Twitter is looking to offer pay-TV live programming to its users, The Telegraph reports, claiming that the San Francisco-based social media giant is currently pursuing deals with pay-TV networks that would bring live channels to its social media platform. The company is reportedly not only interested in offering new sports-related programming but is also considering the idea of acquiring rights to TV shows. Sources with knowledge of the matter claim that Twitter isn't looking to sell its own live TV subscription service but is instead interested in offering an additional service to existing customers of pay-TV companies like Sky, ESPN, BT. Instead of buying the service on Twitter, pay-TV subscribers would be able to watch the programming they're already paying for through Twitter, in addition to other available platforms, the report reveals.
In that way, Twitter isn't looking to launch a standalone live TV service with a subscription but is instead seeking to integrate existing services into its social media platform. For the time being, it seems that the California-based company will be looking to build on its existing portfolio of sports-related streaming products, as Twitter Chief Operating Officer Anthony Noto told The Telegraph that the social media giant "would love to have the Premier League [on Twitter]," adding how the company will continue looking for ways to bring such content to its platform. As such, Twitter is apparently doubling down on its existing strategy of using video and sports-related video content in particular to fuel user growth and sell ads, consequently increasing its revenue.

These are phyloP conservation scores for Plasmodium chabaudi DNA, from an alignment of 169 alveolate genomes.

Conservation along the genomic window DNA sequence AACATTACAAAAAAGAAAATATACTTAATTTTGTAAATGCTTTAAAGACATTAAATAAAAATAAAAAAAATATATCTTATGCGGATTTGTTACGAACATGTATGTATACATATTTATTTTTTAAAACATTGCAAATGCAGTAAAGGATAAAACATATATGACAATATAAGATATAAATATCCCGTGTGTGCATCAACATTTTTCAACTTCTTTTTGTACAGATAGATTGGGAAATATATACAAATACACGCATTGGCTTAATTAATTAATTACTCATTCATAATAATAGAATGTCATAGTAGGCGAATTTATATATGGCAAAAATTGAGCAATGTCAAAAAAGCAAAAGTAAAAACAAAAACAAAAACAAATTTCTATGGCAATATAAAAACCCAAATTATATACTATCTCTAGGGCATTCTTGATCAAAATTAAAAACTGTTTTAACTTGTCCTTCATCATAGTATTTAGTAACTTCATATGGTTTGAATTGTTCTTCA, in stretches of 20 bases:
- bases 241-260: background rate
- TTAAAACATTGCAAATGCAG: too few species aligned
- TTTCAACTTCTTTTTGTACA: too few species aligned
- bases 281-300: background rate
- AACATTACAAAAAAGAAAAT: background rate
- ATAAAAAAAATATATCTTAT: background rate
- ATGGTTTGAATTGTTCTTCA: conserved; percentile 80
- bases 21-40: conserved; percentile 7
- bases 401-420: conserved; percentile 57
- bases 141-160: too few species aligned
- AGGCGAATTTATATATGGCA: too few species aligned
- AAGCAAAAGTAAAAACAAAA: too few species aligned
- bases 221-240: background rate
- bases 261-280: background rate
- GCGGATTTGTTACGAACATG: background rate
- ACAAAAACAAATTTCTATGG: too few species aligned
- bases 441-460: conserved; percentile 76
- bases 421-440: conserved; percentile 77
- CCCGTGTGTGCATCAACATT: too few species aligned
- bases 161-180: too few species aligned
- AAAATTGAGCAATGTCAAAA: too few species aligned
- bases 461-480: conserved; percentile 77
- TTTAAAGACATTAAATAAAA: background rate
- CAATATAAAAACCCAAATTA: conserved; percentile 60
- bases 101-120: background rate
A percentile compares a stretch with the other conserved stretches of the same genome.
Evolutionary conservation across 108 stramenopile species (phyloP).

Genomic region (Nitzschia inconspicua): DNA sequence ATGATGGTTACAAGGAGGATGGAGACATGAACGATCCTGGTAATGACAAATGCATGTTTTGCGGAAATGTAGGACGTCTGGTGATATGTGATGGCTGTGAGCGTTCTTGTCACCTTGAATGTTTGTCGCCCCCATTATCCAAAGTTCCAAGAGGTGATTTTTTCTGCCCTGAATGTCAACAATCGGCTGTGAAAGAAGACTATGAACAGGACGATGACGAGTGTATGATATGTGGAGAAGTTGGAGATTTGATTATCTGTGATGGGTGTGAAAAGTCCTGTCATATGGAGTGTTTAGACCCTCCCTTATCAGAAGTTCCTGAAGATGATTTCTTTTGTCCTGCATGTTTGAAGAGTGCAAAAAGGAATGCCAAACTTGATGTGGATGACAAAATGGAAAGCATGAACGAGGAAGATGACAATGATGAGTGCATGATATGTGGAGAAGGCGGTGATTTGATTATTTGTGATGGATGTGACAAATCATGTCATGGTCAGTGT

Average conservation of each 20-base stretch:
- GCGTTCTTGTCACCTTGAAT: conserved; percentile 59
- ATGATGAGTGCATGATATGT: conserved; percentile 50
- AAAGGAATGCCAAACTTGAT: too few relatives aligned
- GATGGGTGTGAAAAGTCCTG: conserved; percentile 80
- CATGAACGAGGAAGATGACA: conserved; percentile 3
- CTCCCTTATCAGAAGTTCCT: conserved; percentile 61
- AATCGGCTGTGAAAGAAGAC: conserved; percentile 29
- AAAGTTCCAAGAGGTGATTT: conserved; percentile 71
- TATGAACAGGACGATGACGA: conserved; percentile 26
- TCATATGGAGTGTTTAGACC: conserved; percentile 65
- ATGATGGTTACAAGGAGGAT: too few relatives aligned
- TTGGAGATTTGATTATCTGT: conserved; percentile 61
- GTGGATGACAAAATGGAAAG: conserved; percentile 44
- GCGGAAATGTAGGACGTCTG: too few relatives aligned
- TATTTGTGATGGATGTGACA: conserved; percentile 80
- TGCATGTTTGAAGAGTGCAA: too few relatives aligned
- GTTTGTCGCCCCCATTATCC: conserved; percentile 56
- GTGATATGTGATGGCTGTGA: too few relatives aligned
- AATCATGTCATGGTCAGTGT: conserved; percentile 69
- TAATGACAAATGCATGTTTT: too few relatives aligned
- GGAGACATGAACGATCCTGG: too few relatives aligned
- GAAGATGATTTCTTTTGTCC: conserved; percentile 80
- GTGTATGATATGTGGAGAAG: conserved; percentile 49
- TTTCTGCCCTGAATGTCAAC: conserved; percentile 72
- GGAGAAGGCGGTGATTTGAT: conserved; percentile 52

While Twitter has been struggling with user acquisition and retention in previous years, its more recent issues were caused by the fact that it's having trouble with monetizing its user base. Following a relatively disappointing fiscal year, the San Francisco-based social media decided to streamline its operations and shut down a number of less profitable ventures like Vine, in addition to laying off approximately seven percent of its global workforce. The company is now primarily focused on profitability and is looking for relatively safe investments, so it won't be surprising if it ends up offering more sports broadcasts in the near future given the universal appeal of such content.